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    Australian online casino party about to end

    Australian online casino party about to end

    Published 23/03-2018

    For many years the Australian casino market has been a lucrative party to operate in for many online casinos and casino games providers, due to soft legislations and the country’s questionable record of having the worlds’ highest loss per person on online gambling activities, being $990 in 2016.

    It has been estimated that approximately 200.000 Australians have gambling problems and that the average spend on online gambling per adult person amounts to $1241.86 annually. Because of these numbers, Australia has been a very profitable market for online casinos, betting- and lottery companies for quite some time. Topped off with an increase of 7.7% in online gambling spending since 2014, a lot of actors in the market has invested significant amounts in the ever-growing industry with great results.

    Facing new regulations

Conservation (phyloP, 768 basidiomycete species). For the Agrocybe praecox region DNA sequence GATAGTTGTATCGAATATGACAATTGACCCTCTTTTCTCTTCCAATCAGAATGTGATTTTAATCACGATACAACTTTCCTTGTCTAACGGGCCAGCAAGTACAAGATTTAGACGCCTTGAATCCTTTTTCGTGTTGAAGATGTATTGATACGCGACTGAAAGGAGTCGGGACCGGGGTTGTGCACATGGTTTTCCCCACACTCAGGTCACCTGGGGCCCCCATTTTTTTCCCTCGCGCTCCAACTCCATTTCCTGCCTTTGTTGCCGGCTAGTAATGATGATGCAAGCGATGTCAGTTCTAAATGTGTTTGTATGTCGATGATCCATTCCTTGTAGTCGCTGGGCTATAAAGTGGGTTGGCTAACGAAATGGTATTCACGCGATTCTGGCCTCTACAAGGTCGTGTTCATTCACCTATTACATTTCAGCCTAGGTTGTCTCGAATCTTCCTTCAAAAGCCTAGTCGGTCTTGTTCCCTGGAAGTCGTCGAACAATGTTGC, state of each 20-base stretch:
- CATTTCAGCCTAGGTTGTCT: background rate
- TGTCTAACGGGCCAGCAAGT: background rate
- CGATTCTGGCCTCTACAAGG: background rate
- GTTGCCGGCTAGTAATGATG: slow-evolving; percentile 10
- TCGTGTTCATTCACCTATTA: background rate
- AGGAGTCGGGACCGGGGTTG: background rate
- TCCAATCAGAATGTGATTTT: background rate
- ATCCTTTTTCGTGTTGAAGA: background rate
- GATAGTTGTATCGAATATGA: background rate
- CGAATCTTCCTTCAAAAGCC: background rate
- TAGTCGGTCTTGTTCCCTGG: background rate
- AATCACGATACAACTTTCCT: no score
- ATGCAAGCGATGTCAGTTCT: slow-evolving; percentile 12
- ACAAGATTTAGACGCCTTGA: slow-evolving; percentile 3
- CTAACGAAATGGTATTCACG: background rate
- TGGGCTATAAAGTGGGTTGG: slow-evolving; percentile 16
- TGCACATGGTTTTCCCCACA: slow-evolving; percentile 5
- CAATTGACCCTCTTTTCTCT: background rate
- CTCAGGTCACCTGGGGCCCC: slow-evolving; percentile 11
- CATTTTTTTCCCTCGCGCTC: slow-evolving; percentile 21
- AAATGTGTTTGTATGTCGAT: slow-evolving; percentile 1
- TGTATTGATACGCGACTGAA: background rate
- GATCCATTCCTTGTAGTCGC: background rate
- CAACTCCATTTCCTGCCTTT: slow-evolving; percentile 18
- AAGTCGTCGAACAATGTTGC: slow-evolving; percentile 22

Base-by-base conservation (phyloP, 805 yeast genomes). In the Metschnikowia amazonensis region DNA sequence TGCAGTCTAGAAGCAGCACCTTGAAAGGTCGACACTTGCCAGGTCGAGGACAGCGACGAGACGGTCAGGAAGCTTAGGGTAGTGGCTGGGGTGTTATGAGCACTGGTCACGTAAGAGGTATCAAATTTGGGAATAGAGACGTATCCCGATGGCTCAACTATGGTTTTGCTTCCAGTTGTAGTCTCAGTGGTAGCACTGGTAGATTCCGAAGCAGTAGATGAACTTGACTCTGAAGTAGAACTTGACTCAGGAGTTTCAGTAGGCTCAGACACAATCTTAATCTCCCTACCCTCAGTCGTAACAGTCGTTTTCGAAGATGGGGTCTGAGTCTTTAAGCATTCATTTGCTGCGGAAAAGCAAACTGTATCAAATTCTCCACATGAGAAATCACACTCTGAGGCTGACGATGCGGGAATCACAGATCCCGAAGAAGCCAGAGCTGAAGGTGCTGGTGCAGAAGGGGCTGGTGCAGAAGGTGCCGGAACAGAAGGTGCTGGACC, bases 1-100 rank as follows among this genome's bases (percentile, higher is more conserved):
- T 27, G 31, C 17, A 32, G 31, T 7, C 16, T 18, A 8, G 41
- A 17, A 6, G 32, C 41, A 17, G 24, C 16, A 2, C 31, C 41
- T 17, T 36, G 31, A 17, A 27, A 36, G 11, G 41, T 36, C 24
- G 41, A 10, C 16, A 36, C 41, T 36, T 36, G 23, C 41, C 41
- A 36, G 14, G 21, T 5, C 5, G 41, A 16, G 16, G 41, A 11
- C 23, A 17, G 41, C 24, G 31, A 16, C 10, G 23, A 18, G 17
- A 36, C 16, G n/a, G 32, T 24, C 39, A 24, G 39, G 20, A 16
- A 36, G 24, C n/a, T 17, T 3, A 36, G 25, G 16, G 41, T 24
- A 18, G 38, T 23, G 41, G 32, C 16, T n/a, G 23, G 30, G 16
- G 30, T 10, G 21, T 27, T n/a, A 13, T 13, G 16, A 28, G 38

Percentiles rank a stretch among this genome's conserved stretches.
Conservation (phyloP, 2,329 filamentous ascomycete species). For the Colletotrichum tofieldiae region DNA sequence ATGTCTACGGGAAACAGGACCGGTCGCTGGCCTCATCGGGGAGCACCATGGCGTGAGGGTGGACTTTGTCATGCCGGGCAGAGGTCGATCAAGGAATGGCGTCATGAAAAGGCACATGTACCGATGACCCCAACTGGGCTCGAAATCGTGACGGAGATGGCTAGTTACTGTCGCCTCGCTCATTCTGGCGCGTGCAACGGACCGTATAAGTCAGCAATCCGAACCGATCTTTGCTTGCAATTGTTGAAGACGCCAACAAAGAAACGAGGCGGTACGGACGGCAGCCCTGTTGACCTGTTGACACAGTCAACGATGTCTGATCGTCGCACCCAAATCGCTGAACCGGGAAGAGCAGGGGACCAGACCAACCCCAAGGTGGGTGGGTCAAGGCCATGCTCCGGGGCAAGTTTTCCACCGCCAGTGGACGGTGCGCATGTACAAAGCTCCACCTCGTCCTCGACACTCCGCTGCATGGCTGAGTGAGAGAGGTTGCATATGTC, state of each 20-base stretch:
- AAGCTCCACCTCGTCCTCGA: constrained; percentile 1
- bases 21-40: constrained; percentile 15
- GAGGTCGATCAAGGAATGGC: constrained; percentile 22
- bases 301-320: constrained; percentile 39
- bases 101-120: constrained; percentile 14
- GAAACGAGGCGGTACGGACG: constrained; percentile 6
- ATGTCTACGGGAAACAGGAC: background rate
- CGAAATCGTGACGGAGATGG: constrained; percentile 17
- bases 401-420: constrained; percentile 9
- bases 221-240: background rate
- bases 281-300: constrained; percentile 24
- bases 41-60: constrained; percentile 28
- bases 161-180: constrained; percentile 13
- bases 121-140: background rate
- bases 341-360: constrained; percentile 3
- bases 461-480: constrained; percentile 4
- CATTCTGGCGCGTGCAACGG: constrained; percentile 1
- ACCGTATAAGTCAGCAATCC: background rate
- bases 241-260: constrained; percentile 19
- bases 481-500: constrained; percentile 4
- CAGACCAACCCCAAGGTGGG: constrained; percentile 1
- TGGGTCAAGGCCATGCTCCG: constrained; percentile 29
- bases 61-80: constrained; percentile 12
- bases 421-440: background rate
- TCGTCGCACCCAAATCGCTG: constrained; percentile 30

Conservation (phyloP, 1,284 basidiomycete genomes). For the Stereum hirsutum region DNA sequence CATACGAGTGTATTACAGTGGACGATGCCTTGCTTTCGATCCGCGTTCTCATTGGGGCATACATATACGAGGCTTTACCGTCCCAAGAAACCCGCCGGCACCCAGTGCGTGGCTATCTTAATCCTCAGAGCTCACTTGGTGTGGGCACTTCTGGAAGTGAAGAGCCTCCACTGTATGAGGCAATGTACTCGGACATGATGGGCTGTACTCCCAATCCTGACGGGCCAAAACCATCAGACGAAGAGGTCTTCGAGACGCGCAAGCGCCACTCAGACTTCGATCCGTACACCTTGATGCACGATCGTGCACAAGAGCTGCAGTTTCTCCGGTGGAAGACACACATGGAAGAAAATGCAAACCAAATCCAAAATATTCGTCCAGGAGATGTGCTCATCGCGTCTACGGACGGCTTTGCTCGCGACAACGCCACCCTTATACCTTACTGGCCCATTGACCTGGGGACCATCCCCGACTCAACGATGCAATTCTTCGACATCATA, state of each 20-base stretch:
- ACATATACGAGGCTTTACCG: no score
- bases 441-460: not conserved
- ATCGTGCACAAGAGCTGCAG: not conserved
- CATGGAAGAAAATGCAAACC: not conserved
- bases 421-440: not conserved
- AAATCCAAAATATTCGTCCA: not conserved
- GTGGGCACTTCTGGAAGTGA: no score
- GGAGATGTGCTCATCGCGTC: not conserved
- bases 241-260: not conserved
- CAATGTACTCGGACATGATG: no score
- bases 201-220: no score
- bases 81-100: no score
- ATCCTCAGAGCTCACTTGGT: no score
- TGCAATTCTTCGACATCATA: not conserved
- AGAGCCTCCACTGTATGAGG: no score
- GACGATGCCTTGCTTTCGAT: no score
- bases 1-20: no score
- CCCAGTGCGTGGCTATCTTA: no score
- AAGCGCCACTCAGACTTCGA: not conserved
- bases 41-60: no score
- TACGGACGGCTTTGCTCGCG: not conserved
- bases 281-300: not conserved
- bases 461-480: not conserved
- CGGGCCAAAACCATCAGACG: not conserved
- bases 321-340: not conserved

Due to the rapid increase in market revenue, combined with the hefty numbers of problem gamblers, anti-gambling lobbyists has for some time tried to gain attention from regulators and politicians to face the issue. As a result, new laws and regulations will be imposed on the market in order to slow down these figures and create a more secure online gambling environment for the users.

    As part of the new laws and regulations, there will be implemented changes to the current advertising rules as well as a new point of consumption tax, which will be applied to net wagering revenues and gambling losses at a rate of 15% this summer in South Australia with more states to follow.

    Threat to all smaller online casinos

    Several bookmakers and online casinos have come out with warnings that these regulations will severely reduce their ability to remain profitable in the market and that it can make operations within the nation impossible in the future.

    Numerous foreign casino operators including William Hill, Bet 365 and Ladbrokes have seen losses since entering a market, according to The Financial Times, which must be troubling news for smaller casinos, operators and casino games developers.

    Rumor has it that further regulations will be imposed on the market in the near future and that these will include prohibitions against offering promotions as free bets, no deposit bonusses and other rewards for new players signing up.

    It will definitely be interesting to see how the operators of online casinos and betting companies will react to further regulations on a market, which seems to be around the end of the party.

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